`def convolution(inputs, num_channels, filter_size, num_filters):  weights = create_weights(shape = [filter_size, filter_size, num_channels, num_filters])  bias = create_bias(num_filters)    ## convolutional layer  layer = tf.nn.conv2d(input = inputs, filter = weights, strides= [1, 1, 1, 1], padding = 'SAME') + bias  layer = tf.nn.tanh(layer)  return layer`

This is a function that creates a convolutional layer. First, we create the weights, the shape of the weights is [filter_size, filter_size, num_channels, num_filters] which should be clear if you know convolutional networks. Then we define the bias. Next, to implement the convolutional layer, we use the tf.nn.conv2d (just as I mentioned earlier ). In the first line of creating convolutional layer, we use the tf.nn.conv2d and add the bias term and then apply an activation function (tanh) on it and return the output.

`def maxpool(inputs, kernel, stride):  layer = tf.nn.max_pool(value = inputs, ksize = [1, kernel, kernel, 1], strides = [1, stride, stride, 1], padding = "SAME")  return layer`
`def upsampling(inputs):  layer = tf.image.resize_nearest_neighbor(inputs, (2*inputs.get_shape().as_list()[1], 2*inputs.get_shape().as_list()[2]))  return layer`

In the above code snippet, we define two functions, maxpool and upsampling. For upsampling, I am using the tf.image.resize_nearest_neighbor function to which I am giving specifying the output dimensions explicitly (2nd argument to the function).

Now, lets define the model for image colorization.

`conv1 = convolution(x, 1, 3, 3)max1 = maxpool(conv1, 2, 2)conv2 = convolution(max1, 3, 3, 8)max2 = maxpool(conv2, 2, 2)conv3 = convolution(max2, 8, 3, 16)max3 = maxpool(conv3, 2, 2)conv4 = convolution(max3, 16, 3, 16)max4 = maxpool(conv4, 2, 2)conv5 = convolution(max4, 16, 3, 32)max5 = maxpool(conv5, 2, 2)conv6 = convolution(max5, 32, 3, 32)max6 = maxpool(conv6, 2, 2)conv7 = convolution(max6, 32, 3, 64)upsample1 = upsampling(conv7)conv8 = convolution(upsample1, 64, 3, 32)upsample2 = upsampling(conv8)conv9 = convolution(upsample2, 32, 3, 32)upsample3 = upsampling(conv9)conv10 = convolution(upsample3, 32, 3, 16)upsample4 = upsampling(conv10)conv11 = convolution(upsample4, 16, 3, 16)upsample5 = upsampling(conv11)conv12 = convolution(upsample5, 16, 3, 8)upsample6 = upsampling(conv12)conv13 = convolution(upsample6, 8, 3, 2)`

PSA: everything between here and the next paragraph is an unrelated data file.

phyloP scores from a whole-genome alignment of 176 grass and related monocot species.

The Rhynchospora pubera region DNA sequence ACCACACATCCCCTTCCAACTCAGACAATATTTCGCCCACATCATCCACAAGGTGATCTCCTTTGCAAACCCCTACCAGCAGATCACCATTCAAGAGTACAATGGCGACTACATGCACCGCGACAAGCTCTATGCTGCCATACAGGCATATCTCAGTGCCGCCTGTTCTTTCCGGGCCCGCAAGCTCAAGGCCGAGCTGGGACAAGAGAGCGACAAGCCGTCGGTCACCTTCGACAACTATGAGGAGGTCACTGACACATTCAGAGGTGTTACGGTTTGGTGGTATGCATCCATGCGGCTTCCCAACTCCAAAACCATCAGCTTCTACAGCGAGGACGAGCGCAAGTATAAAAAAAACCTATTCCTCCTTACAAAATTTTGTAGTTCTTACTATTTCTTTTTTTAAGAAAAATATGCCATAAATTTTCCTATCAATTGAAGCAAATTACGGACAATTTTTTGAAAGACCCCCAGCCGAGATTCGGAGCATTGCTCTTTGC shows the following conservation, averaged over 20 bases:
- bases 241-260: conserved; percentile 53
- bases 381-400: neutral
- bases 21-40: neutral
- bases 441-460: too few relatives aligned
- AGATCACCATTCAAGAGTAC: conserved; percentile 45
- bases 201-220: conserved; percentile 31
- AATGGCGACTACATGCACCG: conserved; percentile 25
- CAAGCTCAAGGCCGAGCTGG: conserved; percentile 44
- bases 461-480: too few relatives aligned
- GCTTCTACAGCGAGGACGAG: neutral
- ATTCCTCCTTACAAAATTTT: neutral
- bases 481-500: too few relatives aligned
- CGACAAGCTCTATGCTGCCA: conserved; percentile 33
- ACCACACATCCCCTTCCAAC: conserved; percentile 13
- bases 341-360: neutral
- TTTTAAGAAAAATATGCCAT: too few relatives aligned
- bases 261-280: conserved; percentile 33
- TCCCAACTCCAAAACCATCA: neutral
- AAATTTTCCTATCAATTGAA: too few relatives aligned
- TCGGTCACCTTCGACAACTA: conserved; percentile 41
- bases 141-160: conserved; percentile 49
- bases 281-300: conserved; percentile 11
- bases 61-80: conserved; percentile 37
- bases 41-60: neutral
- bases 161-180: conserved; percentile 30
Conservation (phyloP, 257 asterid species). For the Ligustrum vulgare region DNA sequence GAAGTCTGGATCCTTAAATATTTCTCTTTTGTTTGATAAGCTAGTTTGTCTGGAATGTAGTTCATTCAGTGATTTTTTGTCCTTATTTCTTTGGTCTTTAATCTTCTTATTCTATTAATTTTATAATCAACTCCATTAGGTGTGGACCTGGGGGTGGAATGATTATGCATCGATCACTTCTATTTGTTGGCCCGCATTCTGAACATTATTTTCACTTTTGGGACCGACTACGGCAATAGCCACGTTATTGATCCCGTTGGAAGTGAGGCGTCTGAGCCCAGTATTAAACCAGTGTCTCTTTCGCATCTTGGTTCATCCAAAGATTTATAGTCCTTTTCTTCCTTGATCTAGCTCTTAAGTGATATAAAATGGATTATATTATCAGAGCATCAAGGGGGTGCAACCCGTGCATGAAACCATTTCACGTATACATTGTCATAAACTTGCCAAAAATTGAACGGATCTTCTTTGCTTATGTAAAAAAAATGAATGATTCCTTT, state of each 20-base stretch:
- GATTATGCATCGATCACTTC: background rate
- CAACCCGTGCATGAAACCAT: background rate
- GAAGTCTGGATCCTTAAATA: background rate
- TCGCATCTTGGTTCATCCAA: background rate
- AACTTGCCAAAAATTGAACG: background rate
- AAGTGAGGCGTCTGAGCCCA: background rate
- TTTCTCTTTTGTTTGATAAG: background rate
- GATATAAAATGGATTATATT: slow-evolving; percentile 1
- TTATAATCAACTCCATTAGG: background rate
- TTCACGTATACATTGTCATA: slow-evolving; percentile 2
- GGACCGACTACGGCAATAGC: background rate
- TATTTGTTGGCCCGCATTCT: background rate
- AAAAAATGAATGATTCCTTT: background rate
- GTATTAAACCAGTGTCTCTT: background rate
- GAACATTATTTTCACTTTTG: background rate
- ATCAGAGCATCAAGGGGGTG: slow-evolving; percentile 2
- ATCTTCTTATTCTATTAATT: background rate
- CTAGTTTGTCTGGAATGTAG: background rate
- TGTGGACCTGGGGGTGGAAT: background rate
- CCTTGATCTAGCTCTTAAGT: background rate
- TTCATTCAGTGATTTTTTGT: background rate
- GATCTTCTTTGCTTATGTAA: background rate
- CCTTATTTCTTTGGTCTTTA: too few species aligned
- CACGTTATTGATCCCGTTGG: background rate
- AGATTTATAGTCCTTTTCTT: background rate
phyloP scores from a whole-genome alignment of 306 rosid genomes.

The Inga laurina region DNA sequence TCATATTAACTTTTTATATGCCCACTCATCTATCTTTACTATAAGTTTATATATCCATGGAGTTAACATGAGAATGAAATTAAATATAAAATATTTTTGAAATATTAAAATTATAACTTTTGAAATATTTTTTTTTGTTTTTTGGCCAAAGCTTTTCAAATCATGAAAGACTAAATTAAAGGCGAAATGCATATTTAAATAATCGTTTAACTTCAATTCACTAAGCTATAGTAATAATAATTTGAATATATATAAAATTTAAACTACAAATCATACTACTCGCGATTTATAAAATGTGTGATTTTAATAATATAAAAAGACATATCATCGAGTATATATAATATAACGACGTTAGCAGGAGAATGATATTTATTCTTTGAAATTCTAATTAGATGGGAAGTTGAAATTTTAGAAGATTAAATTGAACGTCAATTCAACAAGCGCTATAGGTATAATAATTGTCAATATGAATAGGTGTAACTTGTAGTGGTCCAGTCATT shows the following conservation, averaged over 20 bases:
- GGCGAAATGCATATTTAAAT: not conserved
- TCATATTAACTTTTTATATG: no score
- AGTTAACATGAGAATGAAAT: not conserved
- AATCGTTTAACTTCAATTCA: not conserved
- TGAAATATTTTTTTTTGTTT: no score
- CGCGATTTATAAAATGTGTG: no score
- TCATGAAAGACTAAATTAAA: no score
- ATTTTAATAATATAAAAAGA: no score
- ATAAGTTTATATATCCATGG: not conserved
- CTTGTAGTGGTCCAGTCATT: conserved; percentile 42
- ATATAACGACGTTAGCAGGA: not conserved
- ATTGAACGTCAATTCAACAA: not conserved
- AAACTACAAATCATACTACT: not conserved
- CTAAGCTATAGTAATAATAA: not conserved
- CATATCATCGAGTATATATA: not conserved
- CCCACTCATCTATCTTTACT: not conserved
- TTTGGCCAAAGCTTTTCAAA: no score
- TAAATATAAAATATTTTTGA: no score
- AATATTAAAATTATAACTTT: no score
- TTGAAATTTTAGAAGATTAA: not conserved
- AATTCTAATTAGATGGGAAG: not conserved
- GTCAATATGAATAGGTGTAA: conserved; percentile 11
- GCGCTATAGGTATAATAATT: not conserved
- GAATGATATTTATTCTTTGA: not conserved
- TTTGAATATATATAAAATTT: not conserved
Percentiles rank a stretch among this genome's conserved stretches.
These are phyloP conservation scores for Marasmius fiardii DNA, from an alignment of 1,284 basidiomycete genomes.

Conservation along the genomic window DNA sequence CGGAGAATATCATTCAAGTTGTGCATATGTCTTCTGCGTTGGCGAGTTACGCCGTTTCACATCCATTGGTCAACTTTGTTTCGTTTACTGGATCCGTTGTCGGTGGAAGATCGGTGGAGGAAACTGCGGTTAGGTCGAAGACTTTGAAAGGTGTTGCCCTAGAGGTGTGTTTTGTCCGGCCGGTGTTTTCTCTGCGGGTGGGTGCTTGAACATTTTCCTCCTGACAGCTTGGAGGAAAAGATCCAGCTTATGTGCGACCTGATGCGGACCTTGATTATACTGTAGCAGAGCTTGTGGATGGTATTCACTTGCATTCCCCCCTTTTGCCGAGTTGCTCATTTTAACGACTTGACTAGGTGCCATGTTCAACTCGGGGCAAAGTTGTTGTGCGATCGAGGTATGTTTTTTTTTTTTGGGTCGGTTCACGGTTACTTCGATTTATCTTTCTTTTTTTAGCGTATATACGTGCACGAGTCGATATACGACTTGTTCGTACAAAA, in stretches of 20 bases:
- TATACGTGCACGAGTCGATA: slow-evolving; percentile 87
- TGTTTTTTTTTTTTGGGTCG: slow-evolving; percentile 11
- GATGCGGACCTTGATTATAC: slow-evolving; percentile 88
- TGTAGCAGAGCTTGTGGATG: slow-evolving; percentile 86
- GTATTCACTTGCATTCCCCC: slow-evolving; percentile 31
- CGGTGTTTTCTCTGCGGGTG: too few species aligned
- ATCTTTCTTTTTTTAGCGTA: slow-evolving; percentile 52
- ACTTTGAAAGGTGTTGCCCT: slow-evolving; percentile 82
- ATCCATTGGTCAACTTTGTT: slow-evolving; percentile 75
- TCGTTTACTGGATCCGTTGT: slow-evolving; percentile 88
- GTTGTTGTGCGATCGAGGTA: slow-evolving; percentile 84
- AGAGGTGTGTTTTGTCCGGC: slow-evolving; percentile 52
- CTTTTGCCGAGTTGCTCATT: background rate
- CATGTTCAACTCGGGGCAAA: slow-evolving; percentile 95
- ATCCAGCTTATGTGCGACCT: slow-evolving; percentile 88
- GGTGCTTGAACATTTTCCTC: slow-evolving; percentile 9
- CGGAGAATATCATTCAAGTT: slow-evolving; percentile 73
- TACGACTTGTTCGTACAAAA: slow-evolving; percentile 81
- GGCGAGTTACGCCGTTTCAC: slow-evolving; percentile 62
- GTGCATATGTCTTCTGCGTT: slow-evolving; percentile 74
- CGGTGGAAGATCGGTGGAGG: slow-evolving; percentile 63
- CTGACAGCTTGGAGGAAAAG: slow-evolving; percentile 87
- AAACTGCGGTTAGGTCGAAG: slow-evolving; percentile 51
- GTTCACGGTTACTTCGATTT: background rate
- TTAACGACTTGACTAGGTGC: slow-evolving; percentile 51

In the above codeblock, wehave some that utilizes the functions we created earlier to create a model. In the model, the input dimension is [None, 256, 256, 1]. 1 is for the ‘l’ channel. wefirst decrease the width and height of this input and increase number of channels, and then do the reverse to obtain a tensor of shape [None, 256, 256, 2]. These are our output ‘a’ and ‘b’ channels.

STEP 4: DEFINING OPTIMIZER AND TRAINING

Now, we will define the optimizer, cost function and train the model.

`loss = tf.losses.mean_squared_error(labels = ytrue, predictions = conv13)cost = tf.reduce_mean(loss)optimizer = tf.train.AdamOptimizer(learning_rate = 0.0001).minimize(cost)session.run(tf.global_variables_initializer())`

In the above code block, I have defined the loss using the inbuilt tensorflow function for mse loss. Note that I have passes conv13 as “predictions” in the 2nd argument of mean_squared_error function. This is because conv13 is the output of the model’s last layer.

Next, I have defined the optimizer. In tensorflow we need to specify what is the optimizer going to optimizer, so I have used here .minimize(cost) since I want to minimize the cost function.At last, I have initialized all the variables with global variable initializer.

`num_epochs = 100for i in range(num_epochs):    session.run(optimizer, feed_dict = {x: xt, ytrue:yt})    lossvalue = session.run(cost, feed_dict = {x:xt, ytrue : yt})    print("epoch: " + str(i) + " loss: " + str(lossvalue))`

In the above code, I have run the session on optimizer, so that it can optimize the cost function. I used an argument “feed_dict”. This is used to feed values for the proxies (placeholders) that I mentioned earlier.

Finally, after this, our little image colorization model is ready to use.

`output = session.run(conv13, feed_dict = {x: xt[0].reshape([1, 256, 256, 1])})*128image = np.zeros([256, 256, 3])image[:,:,0]=xt[0][:,:,0]image[:,:,1:]=output[0]image = color.lab2rgb(image)io.imsave("test.jpg", image)`

In the code above, I run the model on an image from the training data itself and save it to disk.

Further improvements:

This is a very basic model. There are much more advance models out there to solve the problem of image colorization that you should search for and try out OR make significant changes to the model we created in this tutorial to get some better results. Learning is always much better when you explore things to the highest extent.

Source: Deep Learning on Medium